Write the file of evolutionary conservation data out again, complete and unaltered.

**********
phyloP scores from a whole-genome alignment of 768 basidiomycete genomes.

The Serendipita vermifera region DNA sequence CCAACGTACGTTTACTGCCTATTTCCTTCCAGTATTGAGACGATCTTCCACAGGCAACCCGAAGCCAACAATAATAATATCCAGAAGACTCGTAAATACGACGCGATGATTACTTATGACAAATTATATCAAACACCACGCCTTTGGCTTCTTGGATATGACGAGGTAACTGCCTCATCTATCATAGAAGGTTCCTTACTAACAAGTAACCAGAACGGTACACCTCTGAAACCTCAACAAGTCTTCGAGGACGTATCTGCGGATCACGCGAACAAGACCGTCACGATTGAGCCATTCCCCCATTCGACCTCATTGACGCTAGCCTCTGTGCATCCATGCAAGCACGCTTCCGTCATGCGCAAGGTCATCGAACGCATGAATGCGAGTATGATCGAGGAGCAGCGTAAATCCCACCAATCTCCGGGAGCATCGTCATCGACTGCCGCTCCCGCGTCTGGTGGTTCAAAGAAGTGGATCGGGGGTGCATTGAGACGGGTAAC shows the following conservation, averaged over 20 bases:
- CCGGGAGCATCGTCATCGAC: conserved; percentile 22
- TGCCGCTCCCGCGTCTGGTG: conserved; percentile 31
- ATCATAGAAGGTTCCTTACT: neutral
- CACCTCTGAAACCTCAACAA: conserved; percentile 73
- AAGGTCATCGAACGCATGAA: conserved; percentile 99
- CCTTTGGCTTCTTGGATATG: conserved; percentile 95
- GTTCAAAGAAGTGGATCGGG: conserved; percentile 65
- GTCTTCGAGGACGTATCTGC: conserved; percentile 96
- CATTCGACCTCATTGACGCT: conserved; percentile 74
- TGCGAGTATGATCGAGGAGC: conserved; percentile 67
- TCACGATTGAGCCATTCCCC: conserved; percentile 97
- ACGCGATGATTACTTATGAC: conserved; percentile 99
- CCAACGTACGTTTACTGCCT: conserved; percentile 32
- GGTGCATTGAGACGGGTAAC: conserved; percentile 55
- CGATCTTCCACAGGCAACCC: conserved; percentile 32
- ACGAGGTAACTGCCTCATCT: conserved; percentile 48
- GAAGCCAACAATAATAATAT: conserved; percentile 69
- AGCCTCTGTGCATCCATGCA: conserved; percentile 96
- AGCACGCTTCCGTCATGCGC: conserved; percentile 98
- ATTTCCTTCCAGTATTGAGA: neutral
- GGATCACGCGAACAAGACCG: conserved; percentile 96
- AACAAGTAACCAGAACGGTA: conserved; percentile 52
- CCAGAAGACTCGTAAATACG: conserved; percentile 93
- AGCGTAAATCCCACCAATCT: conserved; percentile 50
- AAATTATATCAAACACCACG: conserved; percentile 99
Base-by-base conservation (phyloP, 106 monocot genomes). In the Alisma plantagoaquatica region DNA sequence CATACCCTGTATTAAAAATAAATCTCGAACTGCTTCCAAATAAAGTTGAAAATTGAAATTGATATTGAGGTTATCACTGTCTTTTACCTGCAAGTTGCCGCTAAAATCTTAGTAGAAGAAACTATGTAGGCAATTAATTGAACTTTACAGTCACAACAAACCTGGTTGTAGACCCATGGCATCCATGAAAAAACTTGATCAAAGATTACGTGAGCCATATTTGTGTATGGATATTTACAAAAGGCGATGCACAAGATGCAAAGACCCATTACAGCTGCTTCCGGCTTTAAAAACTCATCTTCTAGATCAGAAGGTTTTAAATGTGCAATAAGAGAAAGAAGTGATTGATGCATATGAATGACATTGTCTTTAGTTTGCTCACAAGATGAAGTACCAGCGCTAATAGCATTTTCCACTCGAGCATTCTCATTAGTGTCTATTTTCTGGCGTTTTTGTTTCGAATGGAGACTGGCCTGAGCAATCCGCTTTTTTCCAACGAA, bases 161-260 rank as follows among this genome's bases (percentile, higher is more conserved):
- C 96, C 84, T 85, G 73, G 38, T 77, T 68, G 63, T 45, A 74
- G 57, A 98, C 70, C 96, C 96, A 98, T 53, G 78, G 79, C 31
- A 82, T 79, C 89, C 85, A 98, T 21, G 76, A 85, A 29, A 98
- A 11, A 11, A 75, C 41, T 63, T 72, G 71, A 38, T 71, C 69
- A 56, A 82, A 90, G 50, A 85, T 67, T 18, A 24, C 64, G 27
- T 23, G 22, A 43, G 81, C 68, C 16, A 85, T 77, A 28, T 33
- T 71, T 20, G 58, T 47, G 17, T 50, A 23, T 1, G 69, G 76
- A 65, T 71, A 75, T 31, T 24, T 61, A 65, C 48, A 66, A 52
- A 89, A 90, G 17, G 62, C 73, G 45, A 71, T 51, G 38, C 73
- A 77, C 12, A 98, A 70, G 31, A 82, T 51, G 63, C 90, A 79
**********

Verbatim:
phyloP scores from a whole-genome alignment of 768 basidiomycete genomes.

The Serendipita vermifera region DNA sequence CCAACGTACGTTTACTGCCTATTTCCTTCCAGTATTGAGACGATCTTCCACAGGCAACCCGAAGCCAACAATAATAATATCCAGAAGACTCGTAAATACGACGCGATGATTACTTATGACAAATTATATCAAACACCACGCCTTTGGCTTCTTGGATATGACGAGGTAACTGCCTCATCTATCATAGAAGGTTCCTTACTAACAAGTAACCAGAACGGTACACCTCTGAAACCTCAACAAGTCTTCGAGGACGTATCTGCGGATCACGCGAACAAGACCGTCACGATTGAGCCATTCCCCCATTCGACCTCATTGACGCTAGCCTCTGTGCATCCATGCAAGCACGCTTCCGTCATGCGCAAGGTCATCGAACGCATGAATGCGAGTATGATCGAGGAGCAGCGTAAATCCCACCAATCTCCGGGAGCATCGTCATCGACTGCCGCTCCCGCGTCTGGTGGTTCAAAGAAGTGGATCGGGGGTGCATTGAGACGGGTAAC shows the following conservation, averaged over 20 bases:
- CCGGGAGCATCGTCATCGAC: conserved; percentile 22
- TGCCGCTCCCGCGTCTGGTG: conserved; percentile 31
- ATCATAGAAGGTTCCTTACT: neutral
- CACCTCTGAAACCTCAACAA: conserved; percentile 73
- AAGGTCATCGAACGCATGAA: conserved; percentile 99
- CCTTTGGCTTCTTGGATATG: conserved; percentile 95
- GTTCAAAGAAGTGGATCGGG: conserved; percentile 65
- GTCTTCGAGGACGTATCTGC: conserved; percentile 96
- CATTCGACCTCATTGACGCT: conserved; percentile 74
- TGCGAGTATGATCGAGGAGC: conserved; percentile 67
- TCACGATTGAGCCATTCCCC: conserved; percentile 97
- ACGCGATGATTACTTATGAC: conserved; percentile 99
- CCAACGTACGTTTACTGCCT: conserved; percentile 32
- GGTGCATTGAGACGGGTAAC: conserved; percentile 55
- CGATCTTCCACAGGCAACCC: conserved; percentile 32
- ACGAGGTAACTGCCTCATCT: conserved; percentile 48
- GAAGCCAACAATAATAATAT: conserved; percentile 69
- AGCCTCTGTGCATCCATGCA: conserved; percentile 96
- AGCACGCTTCCGTCATGCGC: conserved; percentile 98
- ATTTCCTTCCAGTATTGAGA: neutral
- GGATCACGCGAACAAGACCG: conserved; percentile 96
- AACAAGTAACCAGAACGGTA: conserved; percentile 52
- CCAGAAGACTCGTAAATACG: conserved; percentile 93
- AGCGTAAATCCCACCAATCT: conserved; percentile 50
- AAATTATATCAAACACCACG: conserved; percentile 99
Base-by-base conservation (phyloP, 106 monocot genomes). In the Alisma plantagoaquatica region DNA sequence CATACCCTGTATTAAAAATAAATCTCGAACTGCTTCCAAATAAAGTTGAAAATTGAAATTGATATTGAGGTTATCACTGTCTTTTACCTGCAAGTTGCCGCTAAAATCTTAGTAGAAGAAACTATGTAGGCAATTAATTGAACTTTACAGTCACAACAAACCTGGTTGTAGACCCATGGCATCCATGAAAAAACTTGATCAAAGATTACGTGAGCCATATTTGTGTATGGATATTTACAAAAGGCGATGCACAAGATGCAAAGACCCATTACAGCTGCTTCCGGCTTTAAAAACTCATCTTCTAGATCAGAAGGTTTTAAATGTGCAATAAGAGAAAGAAGTGATTGATGCATATGAATGACATTGTCTTTAGTTTGCTCACAAGATGAAGTACCAGCGCTAATAGCATTTTCCACTCGAGCATTCTCATTAGTGTCTATTTTCTGGCGTTTTTGTTTCGAATGGAGACTGGCCTGAGCAATCCGCTTTTTTCCAACGAA, bases 161-260 rank as follows among this genome's bases (percentile, higher is more conserved):
- C 96, C 84, T 85, G 73, G 38, T 77, T 68, G 63, T 45, A 74
- G 57, A 98, C 70, C 96, C 96, A 98, T 53, G 78, G 79, C 31
- A 82, T 79, C 89, C 85, A 98, T 21, G 76, A 85, A 29, A 98
- A 11, A 11, A 75, C 41, T 63, T 72, G 71, A 38, T 71, C 69
- A 56, A 82, A 90, G 50, A 85, T 67, T 18, A 24, C 64, G 27
- T 23, G 22, A 43, G 81, C 68, C 16, A 85, T 77, A 28, T 33
- T 71, T 20, G 58, T 47, G 17, T 50, A 23, T 1, G 69, G 76
- A 65, T 71, A 75, T 31, T 24, T 61, A 65, C 48, A 66, A 52
- A 89, A 90, G 17, G 62, C 73, G 45, A 71, T 51, G 38, C 73
- A 77, C 12, A 98, A 70, G 31, A 82, T 51, G 63, C 90, A 79